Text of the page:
The CBHC pace is very unlike that of the primary care clinic. Long waits for appointments are the norm rather than the exception. CBHC office visits with the prescriber frequently exceed the standard 15 minute allotment in the CHC. This is due to the complexity of symptoms of many of the individuals served. While some CBHCs are beginning to use an open access approach, most are still using the standard scheduled appointment model that may result in a several week wait to see a prescriber. This has been a barrier to working collaboratively in the past. CHCs have opted to avoid making referrals because of the excessive wait and lack of status updates.
A side note: behavioral health can assist with the flow in the primary care setting. The flow of busy primary care clinics can be side-railed by patients with behavioral health disorders in addition to their other health concerns. Adding a behavioral health specialist to the team to address the behavioral health issues improves the flow, patient satisfaction, and clinical outcomes.
Lack of Regulation Uniformity
Reimbursement for CBHC services varies greatly from primary care. Block grants for mental health and substance use disorder treatment are regulated at the state level, resulting in a lack of consistency. Each state has created its own system for determining how the funds are allocated and how outcomes are measured. The process of billing for and receiving reimbursement for services is tedious. Some states have opted for capitation; others have a fee for service system. Other states have outsourced this to managed care companies. Historically private insurance has not provided equitable coverage for behavioral health disorders, creating a gap between coverage for behavioral health and physical health conditions. A mental health law, the Paul Wellstone and Pete Domenici Mental Health Parity and Addiction Equity Act, ensures that individuals with mental health and substance use disorders receive healthcare services equal to those for physical health conditions without larger co-pays.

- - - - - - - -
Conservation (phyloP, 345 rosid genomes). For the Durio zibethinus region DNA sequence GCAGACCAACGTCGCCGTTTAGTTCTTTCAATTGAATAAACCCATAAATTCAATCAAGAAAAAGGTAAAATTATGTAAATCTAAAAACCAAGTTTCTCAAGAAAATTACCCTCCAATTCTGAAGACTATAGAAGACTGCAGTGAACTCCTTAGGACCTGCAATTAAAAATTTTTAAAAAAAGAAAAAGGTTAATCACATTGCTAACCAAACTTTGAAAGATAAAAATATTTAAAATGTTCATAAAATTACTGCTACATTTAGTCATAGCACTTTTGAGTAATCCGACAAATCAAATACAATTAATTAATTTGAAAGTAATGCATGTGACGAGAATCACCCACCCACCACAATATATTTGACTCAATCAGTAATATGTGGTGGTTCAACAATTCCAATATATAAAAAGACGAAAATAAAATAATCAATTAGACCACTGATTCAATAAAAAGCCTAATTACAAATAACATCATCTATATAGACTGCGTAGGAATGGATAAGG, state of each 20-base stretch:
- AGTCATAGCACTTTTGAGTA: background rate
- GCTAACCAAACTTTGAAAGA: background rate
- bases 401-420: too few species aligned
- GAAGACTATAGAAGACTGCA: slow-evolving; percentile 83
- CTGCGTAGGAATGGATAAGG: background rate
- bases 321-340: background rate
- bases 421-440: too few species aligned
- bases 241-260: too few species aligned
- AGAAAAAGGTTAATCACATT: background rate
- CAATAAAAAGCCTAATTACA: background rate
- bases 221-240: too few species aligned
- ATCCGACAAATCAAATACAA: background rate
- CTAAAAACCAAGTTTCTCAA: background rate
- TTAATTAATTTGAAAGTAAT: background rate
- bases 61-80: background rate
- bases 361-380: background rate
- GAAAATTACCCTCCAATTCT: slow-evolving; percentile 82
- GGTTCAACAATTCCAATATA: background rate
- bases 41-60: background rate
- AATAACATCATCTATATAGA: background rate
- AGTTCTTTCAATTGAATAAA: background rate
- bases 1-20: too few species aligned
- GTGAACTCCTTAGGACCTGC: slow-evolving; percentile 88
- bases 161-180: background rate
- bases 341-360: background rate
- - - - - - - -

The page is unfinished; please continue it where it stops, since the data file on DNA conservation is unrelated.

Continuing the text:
Unique Needs of Specialty Care